However, Justice Kennedy next chimed in with what appeared to be a “putting the cart before the horse” question: “If we adopt that formulation and that solution, is it as if we are granting certiorari before judgment on an issue in our own discretion? Is that the way it works?” Kennedy went on to ask Scodro for the rationale that would permit the High Court to exercise jurisdiction where an appeals court could not.

Later, Justice Scalia chided Attorney Edward R. Theobald, who argued on behalf of the respondent, for failing to more thoroughly address his several arguments as to “why we can’t get to the holding of the Seventh Circuit” in the respondent’s brief in opposition. “I mean, we — we don’t like to dismiss a case as improvidently granted,” Scalia said. “[O]nly when the — when the case is before us, counsel suddenly finds all sorts of reasons why we shouldn’t have taken it in the first place,” Scalia added. “You should have told us that before we took it.”

“We could have done a better job,” Theobald acknowledged, also apologizing to the Court.

While the High Court did hear substantial argument on the merits of the question presented, as Scalia noted, the jurists also found themselves “spending most of our discussion on — on other stuff.”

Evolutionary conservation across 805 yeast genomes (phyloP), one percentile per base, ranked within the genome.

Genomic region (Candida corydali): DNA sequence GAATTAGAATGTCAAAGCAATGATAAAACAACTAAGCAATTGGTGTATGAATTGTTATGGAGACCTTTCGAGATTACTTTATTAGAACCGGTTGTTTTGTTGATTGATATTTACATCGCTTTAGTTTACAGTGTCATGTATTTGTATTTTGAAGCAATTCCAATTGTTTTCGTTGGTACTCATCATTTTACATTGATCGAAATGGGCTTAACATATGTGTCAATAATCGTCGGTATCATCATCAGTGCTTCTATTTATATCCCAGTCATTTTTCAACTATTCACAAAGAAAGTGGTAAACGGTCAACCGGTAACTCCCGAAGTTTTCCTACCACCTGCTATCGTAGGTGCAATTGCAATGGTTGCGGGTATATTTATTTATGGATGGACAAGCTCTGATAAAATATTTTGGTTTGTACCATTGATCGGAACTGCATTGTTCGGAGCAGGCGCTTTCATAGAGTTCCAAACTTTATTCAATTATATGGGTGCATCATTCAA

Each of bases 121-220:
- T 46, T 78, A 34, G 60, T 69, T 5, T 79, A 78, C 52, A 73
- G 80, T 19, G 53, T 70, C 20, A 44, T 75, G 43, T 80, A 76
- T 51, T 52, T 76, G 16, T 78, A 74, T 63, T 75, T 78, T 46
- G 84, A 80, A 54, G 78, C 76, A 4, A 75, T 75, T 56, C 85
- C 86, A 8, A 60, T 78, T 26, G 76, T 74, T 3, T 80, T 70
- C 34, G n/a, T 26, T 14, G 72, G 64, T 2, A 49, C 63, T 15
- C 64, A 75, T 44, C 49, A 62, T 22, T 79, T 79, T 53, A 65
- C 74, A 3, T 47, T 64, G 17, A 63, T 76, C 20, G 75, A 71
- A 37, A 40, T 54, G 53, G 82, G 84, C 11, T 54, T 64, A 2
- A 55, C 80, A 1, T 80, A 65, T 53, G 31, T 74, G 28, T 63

Although it’s hard to predict what the Court will do, it appears there is at least the possibility that this “other stuff” will determine the outcome.

EEOC v. Cintas Corporation. On its first day, the Court also denied the petition for certiorari filed by Cintas Corporation (Dkt No 12-1347) after the EEOC’s gender discrimination case against the uniform company was reinstated by the Sixth Circuit Court of Appeals.

In a significant victory for the EEOC, the Sixth Circuit on November 9, 2012, overturned a judgment in favor of Cintas in a suit alleging gender bias in the company’s hiring practices and also reversed an attorneys’ fee award to the employer. The lower court had granted Cintas’ motion for judgment on the pleadings on the EEOC’s initial pattern-or-practice suit, concluding that the EEOC could not pursue a pattern-or-practice claim under Sec. 706 of Title VII.

The district court also had held the EEOC’s pleadings were deficient to that end. In so holding, it erred on both counts, the Sixth Circuit found, vacating the judgment.

The appeals court also vacated the lower court’s grant of summary judgment to the employer on the agency’s individual-claimant claims brought on behalf of 13 service sales representatives. The court’s summary judgment determination was erroneously based on McDonnell Douglas rather than the pattern-or-practice framework, and thus it could not stand.

Young v. UPS. The High Court also asked the U.S. Solicitor General to weigh in on whether the petition for certiorari filed by the petitioner in Young v UPS (Dkt No 12-226) should be granted. There, the Fourth Circuit held on January 9, 2013, that a UPS policy providing light-duty work only to employees who had on-the-job injuries, employees with disabilities accommodated under the ADA, and employees who had lost DOT certification was not direct evidence of pregnancy-based sex discrimination. Nor could a pregnant employee who was unable to work during her pregnancy because of a lifting restriction establish a prima facie case of pregnancy discrimination because the court agreed that she was not similarly situated to employees with work-related injuries, ADA disabilities, or those who had lost DOT certification.